Whether you pattern the tops digitally or manually, be sure to check and mark for the stern light. Some bimini frames also have built-in cabin lights. We always use zipper pockets for all our bimini tops. We cut the middle bimini pockets 5 feet long so we can utilize a full 60-inch zipper. We design our bimini tops with a tail on the corners to allow the enclosure panels to tuck up under the corners to keep weather out. 

Having the boat in the shop allows for test fitting. Shown is a blank front enclosure panel test fit.

Next step: Enclosure panels

After installing the bimini tops on the boat, we Proline for the enclosure panels. On the boat, we mark the top part of the couches to make sure the windows are not too low. We mark where the enclosure panels will separate and mark for any extra zippers for doors. On the computer we mark where the windows will be, draw in the line for the U-zippers and determine the size for blackouts. We make our U-zippers a horseshoe zipper or upside-down U. This allows customers to open only part of the window if they want some ventilation and still keep the weather out. 

The next three photos show three different finished enclosures. The photo on the top right shows a finished enclosure with a back fishing top. The bottom photo shows a finished enclosure with screens in the back enclosure panels.

The fitting and sewing process

Having the boat at our shop allows us to test fit everything. We cut all the enclosure panels as a blank panel, a little big, with the window already drawn in. We also cut the clear vinyl and blackout for each panel. We start the fitting process with the front center panel, then work our way to the back, alternating the left and right sides, finishing with the aft panel. We trim the panel and set the precut clear vinyl, screen and blackout with the panel.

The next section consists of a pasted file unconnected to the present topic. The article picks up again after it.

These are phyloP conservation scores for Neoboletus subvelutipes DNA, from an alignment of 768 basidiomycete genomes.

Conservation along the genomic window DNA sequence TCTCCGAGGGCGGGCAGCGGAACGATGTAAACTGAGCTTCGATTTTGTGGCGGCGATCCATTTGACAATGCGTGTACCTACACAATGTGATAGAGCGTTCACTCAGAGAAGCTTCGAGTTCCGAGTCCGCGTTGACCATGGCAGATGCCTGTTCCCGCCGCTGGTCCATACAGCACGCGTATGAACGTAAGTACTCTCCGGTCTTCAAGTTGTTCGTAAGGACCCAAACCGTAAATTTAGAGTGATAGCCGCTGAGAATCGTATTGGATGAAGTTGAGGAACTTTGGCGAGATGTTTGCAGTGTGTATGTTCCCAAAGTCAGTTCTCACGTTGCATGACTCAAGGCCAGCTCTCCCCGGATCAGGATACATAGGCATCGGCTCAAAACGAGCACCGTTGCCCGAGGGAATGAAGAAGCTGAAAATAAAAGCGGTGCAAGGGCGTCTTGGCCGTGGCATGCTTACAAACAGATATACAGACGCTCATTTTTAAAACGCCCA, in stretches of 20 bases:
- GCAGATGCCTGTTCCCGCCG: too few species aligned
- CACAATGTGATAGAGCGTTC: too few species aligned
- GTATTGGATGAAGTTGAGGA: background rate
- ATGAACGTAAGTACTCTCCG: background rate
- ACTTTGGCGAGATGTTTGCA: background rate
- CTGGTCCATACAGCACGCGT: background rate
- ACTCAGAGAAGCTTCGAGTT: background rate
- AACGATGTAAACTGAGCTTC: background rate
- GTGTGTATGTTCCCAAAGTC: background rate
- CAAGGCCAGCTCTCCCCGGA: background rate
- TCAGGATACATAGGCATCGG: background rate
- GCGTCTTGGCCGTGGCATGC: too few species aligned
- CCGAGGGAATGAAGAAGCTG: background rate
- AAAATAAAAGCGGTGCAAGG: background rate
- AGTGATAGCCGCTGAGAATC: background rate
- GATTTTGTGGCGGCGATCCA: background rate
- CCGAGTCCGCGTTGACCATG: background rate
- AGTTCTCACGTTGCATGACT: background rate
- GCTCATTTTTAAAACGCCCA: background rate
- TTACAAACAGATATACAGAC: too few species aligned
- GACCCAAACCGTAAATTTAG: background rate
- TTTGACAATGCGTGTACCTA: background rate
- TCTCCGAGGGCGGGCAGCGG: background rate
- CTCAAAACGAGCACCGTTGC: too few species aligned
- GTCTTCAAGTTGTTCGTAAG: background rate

The sewing process starts with sewing on the facing for the snaps and zippers for the connecting panels, sewing in the clear vinyl, flipping over the panel and trimming 1½ inches from the sewing line, turning the edges under and sewing on the edge of the fold. When we make screen windows, we first sew in the zipper in the clear vinyl, sew the screen to the clear vinyl, then sew the vinyl to the material, using the same finishing process of trimming and folding under the edge. 

Since the enclosure panels are being stored away, they do not need the blackout to protect the clear vinyl from the sun. We make our blackouts with Velcro® on the inside. We sew on 1-inch hook Velcro as we sew in the vinyl window, and then use the same finishing process. When we sew on the edge of the fold, this will sew down the other half of the 1-inch hook Velcro. After the panel is sewn, we bring it back to the boat for the final install.

Set customers up for success

Once the enclosure is completed, we teach customers the best way to set up and take down their enclosure. We provide storage bags for the enclosure panels, as well as a soft material to put on the clear vinyl before rolling the panels to store on the boat. We make sure to help customers understand the best way to care and clean their enclosure to keep it looking as nice as possible for as long as possible. 

Michael Charpentier has been working at Paul’s Custom Canvas Inc., located in Denver, Colo., for 22 years. He grew up in Denver and spent summers working for his dad, Paul Charpentier, at the shop. He has been working fulltime at the shop since 1999, and when Paul retired in 2016, Michael and his brother, Scott, became second-generation owners.